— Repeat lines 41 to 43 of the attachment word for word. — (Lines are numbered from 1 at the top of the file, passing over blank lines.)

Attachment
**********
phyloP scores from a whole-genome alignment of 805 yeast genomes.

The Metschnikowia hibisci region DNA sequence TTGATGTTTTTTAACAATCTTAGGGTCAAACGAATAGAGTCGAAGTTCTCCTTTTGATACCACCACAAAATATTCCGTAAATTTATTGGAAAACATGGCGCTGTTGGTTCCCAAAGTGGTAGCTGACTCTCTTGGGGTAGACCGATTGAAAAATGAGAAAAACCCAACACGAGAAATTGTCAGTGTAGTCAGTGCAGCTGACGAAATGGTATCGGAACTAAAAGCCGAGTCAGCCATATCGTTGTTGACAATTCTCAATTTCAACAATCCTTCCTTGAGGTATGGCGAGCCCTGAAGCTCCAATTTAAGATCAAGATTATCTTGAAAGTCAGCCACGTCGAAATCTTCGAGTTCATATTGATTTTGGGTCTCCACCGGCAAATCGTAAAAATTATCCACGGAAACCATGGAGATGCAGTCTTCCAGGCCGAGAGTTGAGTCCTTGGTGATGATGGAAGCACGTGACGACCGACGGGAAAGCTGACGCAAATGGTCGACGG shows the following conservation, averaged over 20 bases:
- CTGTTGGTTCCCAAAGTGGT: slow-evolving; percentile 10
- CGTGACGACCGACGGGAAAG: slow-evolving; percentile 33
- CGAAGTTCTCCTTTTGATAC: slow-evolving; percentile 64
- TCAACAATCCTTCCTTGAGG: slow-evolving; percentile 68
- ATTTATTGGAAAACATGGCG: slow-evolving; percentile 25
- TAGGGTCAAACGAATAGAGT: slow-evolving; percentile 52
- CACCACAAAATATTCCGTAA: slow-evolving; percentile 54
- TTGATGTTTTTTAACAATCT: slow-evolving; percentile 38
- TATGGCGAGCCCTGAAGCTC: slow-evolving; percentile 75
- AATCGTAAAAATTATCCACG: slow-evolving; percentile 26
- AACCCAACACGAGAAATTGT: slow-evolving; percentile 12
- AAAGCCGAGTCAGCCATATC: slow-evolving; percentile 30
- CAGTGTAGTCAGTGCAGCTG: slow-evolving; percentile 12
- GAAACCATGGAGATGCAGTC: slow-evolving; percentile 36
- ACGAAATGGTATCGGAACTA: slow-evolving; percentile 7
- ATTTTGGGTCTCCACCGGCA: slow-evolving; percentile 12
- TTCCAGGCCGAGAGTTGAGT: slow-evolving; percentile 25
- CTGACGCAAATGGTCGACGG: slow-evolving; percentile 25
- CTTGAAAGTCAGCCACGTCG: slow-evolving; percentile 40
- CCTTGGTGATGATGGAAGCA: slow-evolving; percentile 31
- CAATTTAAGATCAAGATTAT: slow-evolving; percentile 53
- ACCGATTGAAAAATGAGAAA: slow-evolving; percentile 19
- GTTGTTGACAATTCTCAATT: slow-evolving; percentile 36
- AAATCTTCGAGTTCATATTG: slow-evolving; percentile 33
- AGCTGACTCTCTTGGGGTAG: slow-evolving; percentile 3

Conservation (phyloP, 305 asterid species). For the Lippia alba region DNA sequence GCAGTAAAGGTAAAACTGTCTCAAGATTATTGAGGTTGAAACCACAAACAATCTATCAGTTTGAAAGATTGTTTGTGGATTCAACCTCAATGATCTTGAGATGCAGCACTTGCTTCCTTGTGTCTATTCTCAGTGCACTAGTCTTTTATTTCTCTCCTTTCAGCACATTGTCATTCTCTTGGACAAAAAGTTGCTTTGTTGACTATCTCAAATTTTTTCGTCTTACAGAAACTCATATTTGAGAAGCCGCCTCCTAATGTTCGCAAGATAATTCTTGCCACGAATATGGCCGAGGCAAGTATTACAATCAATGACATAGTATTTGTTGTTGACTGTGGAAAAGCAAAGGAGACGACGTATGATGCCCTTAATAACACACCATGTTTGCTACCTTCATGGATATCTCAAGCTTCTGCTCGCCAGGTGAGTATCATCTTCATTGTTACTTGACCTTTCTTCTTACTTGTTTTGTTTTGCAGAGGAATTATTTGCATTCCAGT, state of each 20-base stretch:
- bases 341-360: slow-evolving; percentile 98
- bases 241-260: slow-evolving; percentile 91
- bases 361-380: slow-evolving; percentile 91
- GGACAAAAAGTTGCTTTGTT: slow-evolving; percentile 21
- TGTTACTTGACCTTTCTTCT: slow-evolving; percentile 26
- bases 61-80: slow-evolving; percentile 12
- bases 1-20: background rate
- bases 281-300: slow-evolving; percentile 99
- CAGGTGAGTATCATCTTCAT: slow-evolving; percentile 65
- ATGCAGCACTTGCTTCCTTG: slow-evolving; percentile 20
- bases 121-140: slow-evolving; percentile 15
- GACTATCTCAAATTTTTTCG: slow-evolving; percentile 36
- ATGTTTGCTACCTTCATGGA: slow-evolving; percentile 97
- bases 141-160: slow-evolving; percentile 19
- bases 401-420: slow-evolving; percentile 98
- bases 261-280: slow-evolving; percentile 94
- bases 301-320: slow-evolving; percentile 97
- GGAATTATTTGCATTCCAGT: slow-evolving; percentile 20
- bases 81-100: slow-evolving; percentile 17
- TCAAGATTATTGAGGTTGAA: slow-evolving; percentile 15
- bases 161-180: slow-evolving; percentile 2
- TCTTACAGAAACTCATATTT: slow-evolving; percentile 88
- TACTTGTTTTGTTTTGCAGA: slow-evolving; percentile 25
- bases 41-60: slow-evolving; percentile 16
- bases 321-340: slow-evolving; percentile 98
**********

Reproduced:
- ATGTTTGCTACCTTCATGGA: slow-evolving; percentile 97
- bases 141-160: slow-evolving; percentile 19
- bases 401-420: slow-evolving; percentile 98